§ The union said it won a pledge from the district that it hire a racially diverse teaching force after a record number of African-American educators were laid off because of the school closings in recent years.

 

 

 

FOREIGN POLICY

MIDDLE EAST

  • · SYRIA - Syria, itself suspected of illicit nuclear activity, accused the West at a major U.N. meeting on Wednesday of double standards in implicitly condoning an Israeli atomic arsenal and warned of a nuclear arms race in the Middle East.

o Israel hit back at the annual assembly of the International Atomic Energy Agency (IAEA) by saying Syria and its ally Iran were "known for their clandestine pursuit of nuclear weapons and other weapons of mass destruction."

o The United States said last week Syria was using the "brutal repression" of its people waging an uprising as an excuse not to address international concerns about its past nuclear work.

 

  • · IRAN - Iran has been using civilian aircraft to fly military personnel and large quantities of weapons across Iraqi airspace to Syria to aid President Bashar al-Assad in his attempt to crush an 18-month uprising against his government, according to a Western intelligence report seen by Reuters.

o Earlier this month, U.S. officials said they were questioning Iraq about Iranian flights in Iraqi airspace suspected of ferrying arms to Assad, a staunch Iranian ally. On Wednesday, U.S. Senator John Kerry threatened to review U.S. aid to Baghdad if it does not halt such overflights.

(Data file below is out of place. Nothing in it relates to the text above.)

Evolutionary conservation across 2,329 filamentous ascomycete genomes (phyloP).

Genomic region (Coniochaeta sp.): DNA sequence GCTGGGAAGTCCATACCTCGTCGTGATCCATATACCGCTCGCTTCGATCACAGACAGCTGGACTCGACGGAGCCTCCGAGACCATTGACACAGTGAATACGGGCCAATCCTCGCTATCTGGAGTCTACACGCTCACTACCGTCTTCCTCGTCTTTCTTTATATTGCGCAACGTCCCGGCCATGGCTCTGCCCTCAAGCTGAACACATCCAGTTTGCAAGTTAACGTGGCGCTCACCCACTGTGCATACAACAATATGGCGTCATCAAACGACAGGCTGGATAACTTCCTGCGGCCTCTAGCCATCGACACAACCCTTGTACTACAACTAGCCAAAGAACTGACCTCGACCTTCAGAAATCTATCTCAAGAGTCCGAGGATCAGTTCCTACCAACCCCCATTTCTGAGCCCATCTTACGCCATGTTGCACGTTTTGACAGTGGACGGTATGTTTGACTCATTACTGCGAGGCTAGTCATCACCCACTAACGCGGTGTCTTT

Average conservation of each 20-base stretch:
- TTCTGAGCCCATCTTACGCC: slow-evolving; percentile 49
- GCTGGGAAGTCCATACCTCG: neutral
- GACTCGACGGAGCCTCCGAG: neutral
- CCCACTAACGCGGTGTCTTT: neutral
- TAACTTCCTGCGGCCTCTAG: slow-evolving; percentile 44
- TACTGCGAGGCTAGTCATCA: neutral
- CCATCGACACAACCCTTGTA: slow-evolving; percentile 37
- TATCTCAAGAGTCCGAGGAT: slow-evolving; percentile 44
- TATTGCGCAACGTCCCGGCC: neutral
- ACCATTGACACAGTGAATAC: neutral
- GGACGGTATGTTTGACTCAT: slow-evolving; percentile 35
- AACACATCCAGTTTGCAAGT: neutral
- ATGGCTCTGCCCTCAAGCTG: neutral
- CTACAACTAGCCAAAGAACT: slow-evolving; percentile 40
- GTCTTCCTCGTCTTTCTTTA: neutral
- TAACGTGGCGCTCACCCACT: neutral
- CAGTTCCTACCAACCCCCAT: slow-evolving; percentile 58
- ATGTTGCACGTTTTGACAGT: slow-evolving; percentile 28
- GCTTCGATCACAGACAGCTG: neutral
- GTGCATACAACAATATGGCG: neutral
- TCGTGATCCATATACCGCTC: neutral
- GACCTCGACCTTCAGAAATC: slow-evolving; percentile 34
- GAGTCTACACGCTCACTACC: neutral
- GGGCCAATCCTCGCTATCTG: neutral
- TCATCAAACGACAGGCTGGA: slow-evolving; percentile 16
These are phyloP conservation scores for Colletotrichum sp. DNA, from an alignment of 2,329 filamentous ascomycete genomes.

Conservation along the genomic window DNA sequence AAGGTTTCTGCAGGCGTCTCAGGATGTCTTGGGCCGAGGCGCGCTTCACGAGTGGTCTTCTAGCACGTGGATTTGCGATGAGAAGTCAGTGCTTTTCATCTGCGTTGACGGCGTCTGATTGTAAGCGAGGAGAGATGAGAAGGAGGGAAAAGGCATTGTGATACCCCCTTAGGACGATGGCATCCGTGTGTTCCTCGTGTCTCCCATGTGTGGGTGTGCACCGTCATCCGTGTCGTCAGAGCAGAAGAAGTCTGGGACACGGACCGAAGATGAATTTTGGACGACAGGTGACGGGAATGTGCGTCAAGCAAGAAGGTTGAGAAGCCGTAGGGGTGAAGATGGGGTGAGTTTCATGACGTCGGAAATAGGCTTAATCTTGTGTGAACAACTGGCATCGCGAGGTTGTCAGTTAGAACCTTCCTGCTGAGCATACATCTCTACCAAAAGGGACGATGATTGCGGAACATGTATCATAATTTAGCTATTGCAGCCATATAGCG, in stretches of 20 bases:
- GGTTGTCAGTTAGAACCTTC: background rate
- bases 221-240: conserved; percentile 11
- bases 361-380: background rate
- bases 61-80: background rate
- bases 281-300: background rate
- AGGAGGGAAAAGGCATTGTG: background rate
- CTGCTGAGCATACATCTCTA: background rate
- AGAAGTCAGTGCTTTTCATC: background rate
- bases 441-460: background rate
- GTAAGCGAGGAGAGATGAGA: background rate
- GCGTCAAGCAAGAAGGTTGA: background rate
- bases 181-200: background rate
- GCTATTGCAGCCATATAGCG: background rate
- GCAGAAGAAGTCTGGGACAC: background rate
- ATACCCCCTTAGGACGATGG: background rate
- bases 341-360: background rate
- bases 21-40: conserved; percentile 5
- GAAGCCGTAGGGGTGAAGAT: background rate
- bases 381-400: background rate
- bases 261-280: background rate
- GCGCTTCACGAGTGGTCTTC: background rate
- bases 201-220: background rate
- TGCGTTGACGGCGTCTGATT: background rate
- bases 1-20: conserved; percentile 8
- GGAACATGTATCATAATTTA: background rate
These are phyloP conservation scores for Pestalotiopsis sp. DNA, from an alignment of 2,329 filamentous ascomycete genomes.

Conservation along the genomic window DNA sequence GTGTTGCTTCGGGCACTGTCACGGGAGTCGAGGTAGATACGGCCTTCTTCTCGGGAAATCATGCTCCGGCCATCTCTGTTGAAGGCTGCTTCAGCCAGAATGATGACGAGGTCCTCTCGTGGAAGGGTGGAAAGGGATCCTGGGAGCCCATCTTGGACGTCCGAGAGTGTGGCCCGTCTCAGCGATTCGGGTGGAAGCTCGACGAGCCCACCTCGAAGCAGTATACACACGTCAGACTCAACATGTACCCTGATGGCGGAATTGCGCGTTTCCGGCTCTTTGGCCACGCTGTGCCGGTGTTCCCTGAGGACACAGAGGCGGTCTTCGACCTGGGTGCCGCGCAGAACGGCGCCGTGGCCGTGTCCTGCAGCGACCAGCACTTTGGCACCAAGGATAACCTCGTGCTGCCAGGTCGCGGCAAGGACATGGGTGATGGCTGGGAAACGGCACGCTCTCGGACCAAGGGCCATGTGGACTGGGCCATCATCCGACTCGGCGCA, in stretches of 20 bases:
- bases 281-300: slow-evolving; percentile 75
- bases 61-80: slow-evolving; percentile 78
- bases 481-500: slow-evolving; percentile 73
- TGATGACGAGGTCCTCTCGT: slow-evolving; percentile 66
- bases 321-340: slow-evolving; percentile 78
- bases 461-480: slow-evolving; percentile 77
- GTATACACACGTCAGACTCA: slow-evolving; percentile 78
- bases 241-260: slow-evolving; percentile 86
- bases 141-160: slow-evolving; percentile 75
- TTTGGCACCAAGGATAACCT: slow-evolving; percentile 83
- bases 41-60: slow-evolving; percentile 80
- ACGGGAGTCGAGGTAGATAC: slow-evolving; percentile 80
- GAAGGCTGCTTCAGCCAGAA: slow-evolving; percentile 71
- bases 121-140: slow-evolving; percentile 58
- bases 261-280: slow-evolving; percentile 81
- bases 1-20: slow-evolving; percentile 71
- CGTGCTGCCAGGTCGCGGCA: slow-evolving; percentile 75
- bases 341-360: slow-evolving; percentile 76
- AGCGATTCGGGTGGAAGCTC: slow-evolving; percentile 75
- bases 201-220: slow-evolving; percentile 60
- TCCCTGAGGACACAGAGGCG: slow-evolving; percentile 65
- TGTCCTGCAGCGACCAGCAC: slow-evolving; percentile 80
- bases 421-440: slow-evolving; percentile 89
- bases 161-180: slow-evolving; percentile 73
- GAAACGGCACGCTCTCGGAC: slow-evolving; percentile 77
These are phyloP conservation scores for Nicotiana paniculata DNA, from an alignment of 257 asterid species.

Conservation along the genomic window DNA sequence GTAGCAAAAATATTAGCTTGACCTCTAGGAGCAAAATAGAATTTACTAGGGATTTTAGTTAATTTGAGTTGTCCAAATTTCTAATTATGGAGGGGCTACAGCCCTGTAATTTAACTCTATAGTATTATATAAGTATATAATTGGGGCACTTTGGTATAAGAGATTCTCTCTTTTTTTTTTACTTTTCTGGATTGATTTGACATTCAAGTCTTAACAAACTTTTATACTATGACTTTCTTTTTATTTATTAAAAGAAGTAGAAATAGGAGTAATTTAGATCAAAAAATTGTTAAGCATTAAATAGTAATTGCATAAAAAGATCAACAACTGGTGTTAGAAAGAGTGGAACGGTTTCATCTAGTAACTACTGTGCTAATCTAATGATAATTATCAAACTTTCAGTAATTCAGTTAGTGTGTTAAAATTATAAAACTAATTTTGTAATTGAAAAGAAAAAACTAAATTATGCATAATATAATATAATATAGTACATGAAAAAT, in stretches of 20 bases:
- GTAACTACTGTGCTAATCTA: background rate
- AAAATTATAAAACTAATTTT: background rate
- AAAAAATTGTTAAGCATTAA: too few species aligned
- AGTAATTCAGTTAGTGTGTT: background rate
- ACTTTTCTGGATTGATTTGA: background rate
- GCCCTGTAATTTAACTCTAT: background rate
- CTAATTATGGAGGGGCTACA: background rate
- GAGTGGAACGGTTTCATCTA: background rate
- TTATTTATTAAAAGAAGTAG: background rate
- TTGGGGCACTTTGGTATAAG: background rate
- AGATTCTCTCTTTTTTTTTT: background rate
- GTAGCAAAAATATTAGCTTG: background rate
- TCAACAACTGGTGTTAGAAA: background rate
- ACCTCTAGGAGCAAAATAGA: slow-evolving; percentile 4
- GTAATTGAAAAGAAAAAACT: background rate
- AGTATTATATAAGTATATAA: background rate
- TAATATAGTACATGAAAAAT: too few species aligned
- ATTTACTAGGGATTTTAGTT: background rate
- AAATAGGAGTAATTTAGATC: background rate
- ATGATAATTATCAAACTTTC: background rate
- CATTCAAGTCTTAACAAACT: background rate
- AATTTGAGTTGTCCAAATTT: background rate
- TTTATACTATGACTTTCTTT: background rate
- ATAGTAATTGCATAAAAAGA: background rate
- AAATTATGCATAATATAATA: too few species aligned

o Iraq says it does not allow the passage of any weapons through its airspace. But the intelligence report obtained by Reuters says Iranian weapons have been flowing into Syria via Iraq in large quantities. Such transfers, the report says, are organized by the Islamic Revolutionary Guard Corps.

 

EUROPE

  • · EURO ZONE - The European Central Bank's aggressive new bond-buying plan has so far failed to inspire any major improvement in business at ailing euro zone companies, unexpectedly gloomy surveys showed on Thursday.

o The downturn in activity in the euro zone's service sector steepened this month at the fastest pace since July 2009, Markit's purchasing managers indexes (PMIs) showed, with French companies performing particularly poorly.

o A good indicator of economic performance, the euro zone services PMI fell to 46.0 in September from 47.2 in August, below even the most pessimistic forecast of 46.5 in a Reuters poll of nearly 40 economists. A number below 50 denotes contracting activity.